During an observation at Battery Park City School, I found an example. In a class of first graders, when a girl was moving a bean bag chair by herself, a boy classmate walked up to her and helped her move it. As soon as Liz, who is their teacher, saw it, she said, “Oh! Look at him. How gentle he is! You are a gentleman.” In this case, the boy is recognized and feels a sense of pride with what he has done. This helps the boy learn that helping others is a good thing. The teacher’s words are helpful not only for the boy, but also for the rest of students in class. Hearing their teacher praise their classmate for lending a helping hand will help them realize that helping others is a good thing. Through a few words of praise, students could learn what is right and it helps form their personality. In this context, praise is an effective learning method and teaching method.
Alice S. Honig discussed the positive solutions to address typical difficulties. One of the positive solutions mentioned was praise. According to Honig, “Children who are tense may show signs of pressure and frustration, like biting their nails or stuttering. Harsh response will only make children more tense. Instead, find situations in which these children shine, and bolster their self-confidence with Praise. For example, ‘Marques, you did a beautiful job of hanging up your coat!’ ”.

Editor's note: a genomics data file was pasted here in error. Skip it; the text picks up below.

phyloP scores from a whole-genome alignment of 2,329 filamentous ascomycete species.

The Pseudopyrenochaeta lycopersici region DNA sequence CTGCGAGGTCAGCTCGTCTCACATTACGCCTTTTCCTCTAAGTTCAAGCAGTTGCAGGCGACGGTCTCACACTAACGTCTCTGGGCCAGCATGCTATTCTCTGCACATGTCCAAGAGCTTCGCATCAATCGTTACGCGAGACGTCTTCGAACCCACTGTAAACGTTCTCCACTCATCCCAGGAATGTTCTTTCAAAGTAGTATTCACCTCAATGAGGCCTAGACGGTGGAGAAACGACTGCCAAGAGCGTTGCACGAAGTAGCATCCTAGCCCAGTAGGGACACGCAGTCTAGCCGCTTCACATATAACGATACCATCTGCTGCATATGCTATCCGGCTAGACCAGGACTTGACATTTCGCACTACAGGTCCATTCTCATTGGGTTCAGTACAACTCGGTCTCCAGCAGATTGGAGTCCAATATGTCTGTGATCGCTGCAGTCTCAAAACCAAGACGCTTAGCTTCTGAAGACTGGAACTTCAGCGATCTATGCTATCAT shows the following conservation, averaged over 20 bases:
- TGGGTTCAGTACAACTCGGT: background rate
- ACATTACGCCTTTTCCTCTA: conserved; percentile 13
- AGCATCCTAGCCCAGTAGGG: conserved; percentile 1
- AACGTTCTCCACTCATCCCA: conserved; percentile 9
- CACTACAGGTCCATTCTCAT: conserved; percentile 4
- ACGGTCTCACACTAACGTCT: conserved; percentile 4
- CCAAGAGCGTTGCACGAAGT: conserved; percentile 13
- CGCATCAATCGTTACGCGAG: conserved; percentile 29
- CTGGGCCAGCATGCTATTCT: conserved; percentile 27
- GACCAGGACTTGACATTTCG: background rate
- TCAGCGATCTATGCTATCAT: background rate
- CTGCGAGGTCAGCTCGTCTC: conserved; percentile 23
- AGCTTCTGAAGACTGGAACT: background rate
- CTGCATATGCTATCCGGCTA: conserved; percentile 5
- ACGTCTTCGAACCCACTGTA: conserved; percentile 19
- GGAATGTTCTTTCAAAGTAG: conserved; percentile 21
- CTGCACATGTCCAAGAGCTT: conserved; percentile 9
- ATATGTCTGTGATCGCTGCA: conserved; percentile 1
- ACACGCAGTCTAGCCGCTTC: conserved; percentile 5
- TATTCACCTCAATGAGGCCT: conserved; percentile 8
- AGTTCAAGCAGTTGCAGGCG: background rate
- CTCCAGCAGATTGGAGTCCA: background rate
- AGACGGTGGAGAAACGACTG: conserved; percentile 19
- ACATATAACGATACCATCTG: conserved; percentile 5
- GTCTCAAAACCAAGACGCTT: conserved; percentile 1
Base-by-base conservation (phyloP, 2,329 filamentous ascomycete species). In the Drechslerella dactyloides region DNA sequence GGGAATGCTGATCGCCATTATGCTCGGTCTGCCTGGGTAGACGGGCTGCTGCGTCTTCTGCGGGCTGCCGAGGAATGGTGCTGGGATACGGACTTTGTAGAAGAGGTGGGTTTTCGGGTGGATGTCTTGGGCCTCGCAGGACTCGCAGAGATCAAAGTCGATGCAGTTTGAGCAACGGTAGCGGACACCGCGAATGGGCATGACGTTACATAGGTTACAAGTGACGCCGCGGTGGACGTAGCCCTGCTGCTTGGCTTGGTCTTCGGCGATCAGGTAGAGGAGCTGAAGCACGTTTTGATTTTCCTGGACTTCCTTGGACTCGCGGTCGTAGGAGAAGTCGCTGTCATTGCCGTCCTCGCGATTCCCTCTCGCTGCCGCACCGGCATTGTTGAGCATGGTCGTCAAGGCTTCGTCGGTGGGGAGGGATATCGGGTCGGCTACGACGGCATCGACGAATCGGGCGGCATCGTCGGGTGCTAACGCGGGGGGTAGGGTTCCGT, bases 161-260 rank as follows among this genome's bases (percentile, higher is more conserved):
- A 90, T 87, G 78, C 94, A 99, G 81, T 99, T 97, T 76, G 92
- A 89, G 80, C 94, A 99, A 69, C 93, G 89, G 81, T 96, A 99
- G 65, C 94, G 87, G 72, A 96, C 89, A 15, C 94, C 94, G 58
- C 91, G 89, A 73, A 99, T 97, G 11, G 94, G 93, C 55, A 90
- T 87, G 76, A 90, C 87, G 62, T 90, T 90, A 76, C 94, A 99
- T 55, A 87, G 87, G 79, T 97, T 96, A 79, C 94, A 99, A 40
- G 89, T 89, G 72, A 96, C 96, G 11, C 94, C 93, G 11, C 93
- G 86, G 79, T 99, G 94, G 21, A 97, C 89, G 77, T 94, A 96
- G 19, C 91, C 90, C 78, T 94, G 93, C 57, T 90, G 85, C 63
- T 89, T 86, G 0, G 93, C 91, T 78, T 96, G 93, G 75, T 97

For Gartrell as cited in Meece and Soderman, appropriate praise is one that is “sincere, constructive, and encouraging”. Children tend to flourish when adults take notice and recognize a child’s effort and accomplishments. Recognizing positive changes in a child’s behavior and abilities also helps. Pro-social behavior is developed when the positive results of a child’s behavior on another is pointed out. In promoting a positive verbal environment, praise is used as a means to encourage a child’s intrinsic motivation.
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